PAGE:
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Hugh McGregor Ross
Hugh McGregor Ross
Hugh McGregor Ross
(31 August 1917 – 1 September 2014)[1] was an early pioneer in the history of British computing.[2][3][4] He was employed by Ferranti
Ferranti
from the mid-1960s, where he worked on the Pegasus thermionic valve computer.[5] He was involved in the standardization of ASCII
ASCII
and ISO 646
ISO 646
and worked closely with Bob Bemer.[6] ASCII
ASCII
was first known in Europe as the Bemer-Ross Code.[7] He was also one of the four main designers of ISO 6937, with Peter Fenwick, Bernard Marti and Loek Zeckendorf. He was one of the principal architects of the Universal Character Set ISO/IEC 10646 when it was first conceived. Hugh was an expert in the Gospel of Thomas
Gospel of Thomas
and wrote several books about it. He was a Quaker, and also wrote about George Fox
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Communications Of The ACM
Communications of the ACM is the monthly journal of the Association for Computing Machinery (ACM). It was established in 1957, with Saul Rosen as its first managing editor. It is sent to all ACM members.[1][2] Articles are intended for readers with backgrounds in all areas of computer science and information systems. The focus is on the practical implications of advances in information technology and associated management issues; ACM also publishes a variety of more theoretical journals. The magazine straddles the boundary of a science magazine, trade magazine, and a scientific journal. While the content is subject to peer review, the articles published are often summaries of research that may also be published elsewhere
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IBM
IBM
IBM
(International Business
Business
Machines Corporation) is an American multinational technology company headquartered in Armonk, New York, United States, with operations in over 170 countries. The company originated in 1911 as the Computing-Tabulating-Recording Company
Computing-Tabulating-Recording Company
(CTR) and was renamed "International Business
Business
Machines" in 1924. IBM
IBM
manufactures and markets computer hardware, middleware and software, and provides hosting and consulting services in areas ranging from mainframe computers to nanotechnology. IBM
IBM
is also a major research organization, holding the record for most U.S
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Wayback Machine
The Wayback Machine
Wayback Machine
is a digital archive of the World Wide Web
World Wide Web
and other information on the Internet
Internet
created by the Internet
Internet
Archive, a nonprofit organization, based in San Francisco, California, United States.Contents1 History 2 Technical details2.1 Storage capabilities 2.2 Growth 2.3 Website exclusion policy2.3.1 Oakland Archive
Archive
Policy3 Uses3.1 In legal evidence3.1.1 Civil litigation3.1.1.1 Netbula LLC v. Chordiant Software Inc. 3.1.1.2 Telewizja Polska3.1.2 Patent law 3.1.3 Limitations of utility4 Legal status 5 Archived content legal issues5.1 Scientology 5.2 Healthcare Advocates, Inc. 5.3 Suzanne Shell 5.4 Daniel Davydiuk6 Censorship and other threats 7 See also 8 References 9 External linksHistory[edit]This section needs additional citations for verification
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Special
Special
Special
or specials may refer to:Contents1 Music 2 Film and television 3 Other uses 4 See alsoMusic[edit] Special
Special
(album), a 1992
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International Standard Book Number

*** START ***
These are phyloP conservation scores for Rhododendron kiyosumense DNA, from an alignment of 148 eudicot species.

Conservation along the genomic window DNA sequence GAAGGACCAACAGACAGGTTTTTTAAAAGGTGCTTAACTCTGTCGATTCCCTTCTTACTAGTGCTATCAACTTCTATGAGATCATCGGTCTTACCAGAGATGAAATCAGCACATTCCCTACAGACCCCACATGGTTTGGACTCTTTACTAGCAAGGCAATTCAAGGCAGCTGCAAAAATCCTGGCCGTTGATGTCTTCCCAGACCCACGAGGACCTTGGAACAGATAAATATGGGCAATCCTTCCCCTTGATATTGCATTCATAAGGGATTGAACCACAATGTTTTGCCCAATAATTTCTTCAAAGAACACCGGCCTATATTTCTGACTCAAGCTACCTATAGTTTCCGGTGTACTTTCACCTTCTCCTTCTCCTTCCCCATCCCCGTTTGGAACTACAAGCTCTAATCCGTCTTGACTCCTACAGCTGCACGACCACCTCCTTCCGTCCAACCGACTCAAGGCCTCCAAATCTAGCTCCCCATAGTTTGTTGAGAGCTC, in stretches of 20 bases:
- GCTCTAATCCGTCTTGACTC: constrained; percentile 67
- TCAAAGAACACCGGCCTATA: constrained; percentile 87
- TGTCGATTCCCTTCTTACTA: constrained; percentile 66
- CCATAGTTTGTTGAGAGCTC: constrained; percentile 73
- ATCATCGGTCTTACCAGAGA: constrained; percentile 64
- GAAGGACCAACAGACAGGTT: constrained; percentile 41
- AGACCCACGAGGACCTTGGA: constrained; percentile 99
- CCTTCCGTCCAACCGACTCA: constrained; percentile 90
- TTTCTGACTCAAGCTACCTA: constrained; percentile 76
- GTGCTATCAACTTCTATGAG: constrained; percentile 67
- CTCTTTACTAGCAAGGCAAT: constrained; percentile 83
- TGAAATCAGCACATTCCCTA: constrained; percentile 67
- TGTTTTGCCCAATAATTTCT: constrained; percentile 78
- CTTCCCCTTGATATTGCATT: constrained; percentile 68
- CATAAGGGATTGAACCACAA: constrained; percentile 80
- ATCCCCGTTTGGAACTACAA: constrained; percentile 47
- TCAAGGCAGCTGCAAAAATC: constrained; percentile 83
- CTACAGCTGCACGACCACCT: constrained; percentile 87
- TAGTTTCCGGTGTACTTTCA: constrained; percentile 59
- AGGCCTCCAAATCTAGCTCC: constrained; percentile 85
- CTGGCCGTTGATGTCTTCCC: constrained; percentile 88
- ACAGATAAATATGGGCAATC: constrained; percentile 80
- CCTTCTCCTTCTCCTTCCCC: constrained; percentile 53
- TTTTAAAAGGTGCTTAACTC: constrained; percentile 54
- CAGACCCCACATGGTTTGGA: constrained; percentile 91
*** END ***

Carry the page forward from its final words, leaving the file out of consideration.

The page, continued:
"ISBN" redirects here. For other uses, see ISBN (other).International Standard Book
Book
NumberA 13-digit ISBN, 978-3-16-148410-0, as represented by an EAN-13 bar codeAcronym ISBNIntroduced 1970; 48 years ago (1970)Managing organisation International ISBN AgencyNo. of digits 13 (formerly 10)Check digit Weighted sumExample 978-3-16-148410-0Website www.isbn-international.orgThe International Standard Book
Book
Number (ISBN) is a unique[a][b] numeric commercial book identifier. Publishers purchase ISBNs from an affiliate of the International ISBN Agency.[1] An ISBN is assigned to each edition and variation (except reprintings) of a book. For example, an e-book, a paperback and a hardcover edition of the same book would each have a different ISBN. The ISBN is 13 digits long if assigned on or after 1 January 2007, and 10 digits long if assigned before 2007
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Quaker
Quakers
Quakers
(or Friends) are members of a historically Christian group of religious movements formally known as the Religious Society of Friends or Friends Church.[2] Members of the various Quaker movements are all generally united in a belief in the ability of each human being to experientially access "the light within", or "that of God
God
in every person". Some may profess the priesthood of all believers, a doctrine derived from the First Epistle of Peter.[3][4][5][6] They include those with evangelical, holiness, liberal, and traditional Quaker understandings of Christianity. There are also Nontheist Quakers whose spiritual practice is not reliant on the existence of a Christian God
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Nairobi
Nairobi
Nairobi
(/naɪˈroʊbi/; locally [naɪˈroːbi]) is the capital and largest city of Kenya. The name comes from the Maasai phrase Enkare Nyrobi, which translates to "cool water", a reference to the Nairobi River
Nairobi River
which flows through the city. The city proper has a population of 3,138,369, while the metropolitan area has a population of 6,547,547
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The Computer Journal
The Computer Journal is a peer-reviewed scientific journal covering computer science and information systems. It is published by Oxford University Press on behalf of the British Computer Society. It was established in 1958. Several breakthroughs in computer science were first reported in the journal,[citation needed] including the Quicksort
Quicksort